In short, I would highly recommend that if you haven’t already got an account with Delicious to organise your bookmarks, you should set one up as soon as possible.  It has numerous benefits when compared to other methods of organising your favourites (like IE folders), not least the ease of access.  And despite some concerns about the ability for everyone to freely apply tags to their bookmarks, the fact that a degree of commonality emerges suggests that these fears are unfounded.  Considering that there are now well over one trillion unique urls, organising content for retrieval is absolutely vital.

Twitter….the new Facebook?

tour_1It would certainly appear that Twitter is fast becoming the next big thing in the world of social networking.  According to a number of reports today, traffic to Twitter has increased by an amazing 974% in the past year.  According to the director of research for Hitwise, the company that has produced these figures, Twitter was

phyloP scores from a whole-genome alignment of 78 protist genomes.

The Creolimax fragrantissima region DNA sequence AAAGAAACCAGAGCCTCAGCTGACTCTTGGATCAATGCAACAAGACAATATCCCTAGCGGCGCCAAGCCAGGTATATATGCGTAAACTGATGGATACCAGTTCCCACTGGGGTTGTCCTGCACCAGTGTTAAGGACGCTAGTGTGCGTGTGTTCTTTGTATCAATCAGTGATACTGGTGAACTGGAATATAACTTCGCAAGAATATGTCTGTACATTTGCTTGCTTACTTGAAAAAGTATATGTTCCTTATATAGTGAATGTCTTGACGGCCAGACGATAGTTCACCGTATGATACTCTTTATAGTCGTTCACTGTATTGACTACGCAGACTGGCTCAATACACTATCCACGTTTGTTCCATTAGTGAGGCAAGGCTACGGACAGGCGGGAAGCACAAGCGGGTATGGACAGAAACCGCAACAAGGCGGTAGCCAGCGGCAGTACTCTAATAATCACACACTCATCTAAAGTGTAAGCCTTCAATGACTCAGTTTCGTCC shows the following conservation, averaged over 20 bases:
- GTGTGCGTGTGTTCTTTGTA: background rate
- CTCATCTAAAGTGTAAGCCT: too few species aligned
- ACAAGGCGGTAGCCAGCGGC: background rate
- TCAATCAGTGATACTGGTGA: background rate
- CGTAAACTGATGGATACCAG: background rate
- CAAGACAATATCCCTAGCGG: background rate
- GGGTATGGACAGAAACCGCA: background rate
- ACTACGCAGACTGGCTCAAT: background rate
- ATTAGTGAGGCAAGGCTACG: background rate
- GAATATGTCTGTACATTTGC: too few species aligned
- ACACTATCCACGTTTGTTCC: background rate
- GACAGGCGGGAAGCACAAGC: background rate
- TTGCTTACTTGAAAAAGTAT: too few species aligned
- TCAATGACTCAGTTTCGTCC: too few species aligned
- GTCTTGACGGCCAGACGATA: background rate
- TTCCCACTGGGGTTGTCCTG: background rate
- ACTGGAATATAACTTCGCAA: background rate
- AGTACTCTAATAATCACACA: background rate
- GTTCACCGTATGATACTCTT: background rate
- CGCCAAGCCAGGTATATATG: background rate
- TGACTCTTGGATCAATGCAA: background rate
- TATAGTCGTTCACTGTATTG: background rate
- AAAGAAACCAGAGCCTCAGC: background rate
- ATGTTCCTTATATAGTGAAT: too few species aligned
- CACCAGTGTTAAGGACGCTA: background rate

…one of the fastest growing websites in the UK last year, and it shows no signs of slowing down.  If anything, the service is even more popular than our numbers imply, as we are only measuring traffic to the main Twitter website.

If the people accessing their Twitter accounts via mobile phones and third party applications (such as TwitterrificTwitterfeed and Tweetdeck) were included, the numbers could be even higher. Many people seem to find Twitter addictive: the average amount of time that people spend on Twitter.com has more than trebled from less than 10 minutes a year ago to half an hour now.

Pretty impressive stuff.  But what is Twitter and why is it being touted as the next big thing?